Just as cat-1-groups (i) give models for connected homotopy 2-types, (ii) are equivalent to crossed modules, or 2-groups,and are an algebraic encoding of internal categories within the category Grp of groups, so it is not surprising that higher dimensional analogues encode higher order homotopy information. This gives one the abstract definition:
A $cat^n$-group is a strict n-fold category internal to Grp.
Regarding a group as a groupoid with a single object, this is the same as an (n+1)-fold groupoid in which in one direction all morphisms are endomorphisms and there is corresponding notion of cat$^n$-groupoid.
As with the cases $n=1$ and 2, there is a neat purely group theoretic definition of these objects.
A cat$^n$-group is a group $G$ together with $2n$ endomorphisms $s_i, t_i, (1 \le i \le n)$ such that
and, for all $i$,
Morphisms of cat$^n$-groups are the obvious things, morphisms of the groups compatible with the endomorphisms.
A cat$^{n}$-group is thus a group with $n$ independent cat$^{1}$-group structures on it.
A $cat^0$-group is a group.
A cat-1-group is a strict 2-group, viewed in a slightly different way.
For simplicity, we describe $\Pi X_{*}$ in a special case, namely when the $n$-cube of spaces $X_{*}$ arises from a pointed $(n + 1)$-ad $(X;X_1,\ldots ,X_n)$ by the rule: $X_{ \langle n \rangle} = X$ and for $A$ properly contained in $\langle n \rangle$, $X_A = \bigcap _{i \not\in A} X_i$, with maps the inclusions. Let $\Phi$ be the space of maps $I^n \to X$ which take the faces of $I^n$ in the $i$th direction into $X_i$. Notice that $\Phi$ has the structure of $n$ compositions derived from the gluing of cubes in each direction. Let $\bullet \in \Phi$ be the constant map at the base point. Then $G = \pi_1(\Phi ,\bullet )$ is certainly a group. Gilbert, 1988, identifies $G$ with Loday’s $\Pi X_{*}$, so that Loday’s results, obtained by methods of simplicial spaces, show that $G$ becomes a cat$^n$-group. It may also be shown that the extra groupoid structures are inherited from the compositions on $\Phi$. It is this cat$^n$-group which is written $\Pi X_*$ and is called the fundamental cat$^n$-group of the $(n + 1)$-ad.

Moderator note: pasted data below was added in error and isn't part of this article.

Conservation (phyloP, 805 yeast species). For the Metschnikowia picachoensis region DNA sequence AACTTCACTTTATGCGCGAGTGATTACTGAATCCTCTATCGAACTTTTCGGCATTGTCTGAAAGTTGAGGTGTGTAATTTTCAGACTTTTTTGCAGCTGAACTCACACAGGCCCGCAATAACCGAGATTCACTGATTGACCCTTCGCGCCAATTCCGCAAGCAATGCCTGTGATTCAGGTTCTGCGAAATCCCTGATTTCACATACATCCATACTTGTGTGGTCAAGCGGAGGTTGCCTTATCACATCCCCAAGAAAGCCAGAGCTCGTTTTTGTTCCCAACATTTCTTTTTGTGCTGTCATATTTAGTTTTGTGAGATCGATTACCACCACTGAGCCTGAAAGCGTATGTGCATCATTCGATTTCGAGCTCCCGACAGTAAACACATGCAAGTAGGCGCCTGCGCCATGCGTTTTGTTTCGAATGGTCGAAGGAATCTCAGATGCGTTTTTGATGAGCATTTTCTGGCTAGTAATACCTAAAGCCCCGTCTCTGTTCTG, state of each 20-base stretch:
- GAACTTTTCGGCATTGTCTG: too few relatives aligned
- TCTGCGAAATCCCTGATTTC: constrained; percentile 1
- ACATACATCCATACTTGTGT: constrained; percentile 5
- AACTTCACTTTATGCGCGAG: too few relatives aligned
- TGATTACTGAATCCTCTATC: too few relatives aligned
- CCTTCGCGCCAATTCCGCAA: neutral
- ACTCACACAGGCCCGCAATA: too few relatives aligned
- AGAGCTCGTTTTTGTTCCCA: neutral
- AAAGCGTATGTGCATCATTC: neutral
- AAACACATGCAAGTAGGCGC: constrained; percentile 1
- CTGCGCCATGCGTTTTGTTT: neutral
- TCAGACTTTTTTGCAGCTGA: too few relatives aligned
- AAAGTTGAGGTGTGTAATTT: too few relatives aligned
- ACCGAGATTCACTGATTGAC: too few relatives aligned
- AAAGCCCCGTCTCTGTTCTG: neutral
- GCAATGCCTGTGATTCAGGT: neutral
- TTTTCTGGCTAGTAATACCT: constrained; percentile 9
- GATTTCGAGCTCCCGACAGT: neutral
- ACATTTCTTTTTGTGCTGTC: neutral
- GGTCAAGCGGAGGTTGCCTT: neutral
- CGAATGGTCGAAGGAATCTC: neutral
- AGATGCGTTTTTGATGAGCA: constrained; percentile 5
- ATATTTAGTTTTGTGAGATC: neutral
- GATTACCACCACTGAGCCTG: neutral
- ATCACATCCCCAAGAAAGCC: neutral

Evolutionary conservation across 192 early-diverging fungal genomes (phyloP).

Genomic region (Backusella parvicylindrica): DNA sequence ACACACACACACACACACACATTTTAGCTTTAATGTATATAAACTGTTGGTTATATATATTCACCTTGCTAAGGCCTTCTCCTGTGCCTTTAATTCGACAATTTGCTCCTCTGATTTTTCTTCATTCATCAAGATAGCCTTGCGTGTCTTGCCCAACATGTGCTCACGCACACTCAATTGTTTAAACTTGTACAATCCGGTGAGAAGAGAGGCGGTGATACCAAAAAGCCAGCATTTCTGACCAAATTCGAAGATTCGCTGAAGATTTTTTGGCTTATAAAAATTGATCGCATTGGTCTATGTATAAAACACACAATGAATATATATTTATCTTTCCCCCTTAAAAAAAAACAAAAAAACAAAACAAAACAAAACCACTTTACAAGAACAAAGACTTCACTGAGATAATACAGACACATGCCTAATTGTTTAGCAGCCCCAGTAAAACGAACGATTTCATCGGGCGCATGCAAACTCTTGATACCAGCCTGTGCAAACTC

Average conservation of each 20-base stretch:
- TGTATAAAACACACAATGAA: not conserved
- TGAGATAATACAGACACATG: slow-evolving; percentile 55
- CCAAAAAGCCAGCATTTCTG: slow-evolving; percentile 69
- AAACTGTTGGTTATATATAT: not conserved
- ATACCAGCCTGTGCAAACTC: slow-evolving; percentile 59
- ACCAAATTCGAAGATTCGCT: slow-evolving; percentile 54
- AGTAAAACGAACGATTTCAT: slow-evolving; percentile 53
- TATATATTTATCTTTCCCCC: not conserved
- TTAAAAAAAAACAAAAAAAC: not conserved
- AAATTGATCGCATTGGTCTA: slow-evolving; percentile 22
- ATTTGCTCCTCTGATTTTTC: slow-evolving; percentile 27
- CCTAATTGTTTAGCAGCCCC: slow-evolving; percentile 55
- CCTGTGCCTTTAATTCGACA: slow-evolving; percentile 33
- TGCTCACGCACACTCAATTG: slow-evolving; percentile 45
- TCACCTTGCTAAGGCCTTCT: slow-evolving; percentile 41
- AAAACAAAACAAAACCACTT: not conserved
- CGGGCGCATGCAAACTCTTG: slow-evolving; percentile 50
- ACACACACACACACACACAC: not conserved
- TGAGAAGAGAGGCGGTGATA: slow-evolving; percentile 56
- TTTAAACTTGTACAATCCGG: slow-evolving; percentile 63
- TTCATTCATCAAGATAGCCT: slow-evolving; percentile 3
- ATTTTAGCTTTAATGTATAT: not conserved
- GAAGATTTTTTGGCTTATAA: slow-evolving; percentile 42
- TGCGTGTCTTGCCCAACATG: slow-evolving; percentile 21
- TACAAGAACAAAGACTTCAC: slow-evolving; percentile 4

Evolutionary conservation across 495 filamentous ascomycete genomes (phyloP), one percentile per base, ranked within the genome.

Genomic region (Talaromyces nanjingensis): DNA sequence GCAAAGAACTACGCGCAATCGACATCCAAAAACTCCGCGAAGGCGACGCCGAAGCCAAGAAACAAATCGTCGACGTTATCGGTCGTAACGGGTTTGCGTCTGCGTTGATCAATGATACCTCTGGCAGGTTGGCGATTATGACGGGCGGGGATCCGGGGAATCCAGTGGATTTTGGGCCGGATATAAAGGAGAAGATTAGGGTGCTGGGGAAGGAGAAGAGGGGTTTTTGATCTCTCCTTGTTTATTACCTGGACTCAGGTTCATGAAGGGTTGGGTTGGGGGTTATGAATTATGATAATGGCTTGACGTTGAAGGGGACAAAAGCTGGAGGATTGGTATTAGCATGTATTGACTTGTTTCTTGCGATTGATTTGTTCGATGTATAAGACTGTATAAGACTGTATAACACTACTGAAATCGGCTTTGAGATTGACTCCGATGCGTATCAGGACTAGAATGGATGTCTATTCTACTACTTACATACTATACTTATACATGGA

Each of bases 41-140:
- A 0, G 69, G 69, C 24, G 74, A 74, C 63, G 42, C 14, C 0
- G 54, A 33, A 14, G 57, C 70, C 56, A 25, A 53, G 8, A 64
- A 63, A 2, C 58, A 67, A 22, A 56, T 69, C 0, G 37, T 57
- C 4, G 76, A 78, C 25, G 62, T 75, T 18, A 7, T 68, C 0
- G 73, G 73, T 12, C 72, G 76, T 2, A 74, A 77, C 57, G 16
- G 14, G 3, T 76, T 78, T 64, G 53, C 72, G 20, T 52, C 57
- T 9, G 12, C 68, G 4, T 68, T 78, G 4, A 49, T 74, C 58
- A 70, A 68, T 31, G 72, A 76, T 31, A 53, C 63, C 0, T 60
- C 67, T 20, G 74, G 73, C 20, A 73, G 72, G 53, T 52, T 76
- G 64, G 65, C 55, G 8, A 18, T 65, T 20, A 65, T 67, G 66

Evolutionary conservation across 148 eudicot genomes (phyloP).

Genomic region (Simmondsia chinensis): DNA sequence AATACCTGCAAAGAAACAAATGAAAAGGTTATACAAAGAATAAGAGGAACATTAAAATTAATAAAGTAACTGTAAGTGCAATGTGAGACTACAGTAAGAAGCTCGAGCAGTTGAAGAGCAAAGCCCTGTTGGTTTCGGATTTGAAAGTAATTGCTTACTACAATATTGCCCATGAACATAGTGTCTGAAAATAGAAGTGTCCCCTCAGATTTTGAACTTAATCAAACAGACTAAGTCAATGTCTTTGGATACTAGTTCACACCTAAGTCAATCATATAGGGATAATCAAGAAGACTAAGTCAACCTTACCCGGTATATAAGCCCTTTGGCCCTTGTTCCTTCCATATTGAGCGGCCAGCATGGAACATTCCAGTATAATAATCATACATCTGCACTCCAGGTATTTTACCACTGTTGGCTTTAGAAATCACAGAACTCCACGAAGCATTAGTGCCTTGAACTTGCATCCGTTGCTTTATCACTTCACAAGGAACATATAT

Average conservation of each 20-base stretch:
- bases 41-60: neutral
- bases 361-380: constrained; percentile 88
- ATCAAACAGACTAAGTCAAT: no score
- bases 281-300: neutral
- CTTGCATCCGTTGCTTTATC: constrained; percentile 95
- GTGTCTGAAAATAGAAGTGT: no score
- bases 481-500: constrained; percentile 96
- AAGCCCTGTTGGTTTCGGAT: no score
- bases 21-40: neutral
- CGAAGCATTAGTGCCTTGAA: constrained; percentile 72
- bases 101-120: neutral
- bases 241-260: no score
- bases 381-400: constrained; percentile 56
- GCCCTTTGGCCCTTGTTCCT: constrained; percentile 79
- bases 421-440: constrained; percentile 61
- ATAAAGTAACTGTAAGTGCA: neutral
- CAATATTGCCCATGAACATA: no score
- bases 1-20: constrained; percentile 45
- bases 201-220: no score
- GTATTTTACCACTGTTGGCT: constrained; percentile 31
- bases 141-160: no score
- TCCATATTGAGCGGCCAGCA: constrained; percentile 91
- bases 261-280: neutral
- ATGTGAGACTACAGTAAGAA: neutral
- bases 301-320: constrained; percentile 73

See also crossed n-cube for an alternative description.
Tim Is the first statement above correct? $Cat^n$-groups are examples of strict (n+1)-fold categories, not strict n=categories or am I missing something? (28-09-2010<- corrected)
Ronnie Agreed, and I have corrected that. This is important since an n-category internal to Grp is equivalent to a single vertex crossed complex of length $n+1$.
It is not so clear how to construct a homotopical functor from $n$-cubes of non pointed spaces, and what should be the receiving category.
The original proof of Loday’s result is to be found in
This paper also uses the term n-cat-group, but later use favours the term cat$^n$-group to make it clearer that these were an n-fold category internal to Grp. There are one or two gaps in that proof and various patches and complete proofs were then given. The main one is in
A proof using $cat^n$-groups and a neat detailed analysis of multisimplicial groups and related topics was given in
Porter (1993) gave a simple proof in terms of crossed n-cubes using as little high-powered simplicial techniques as possible in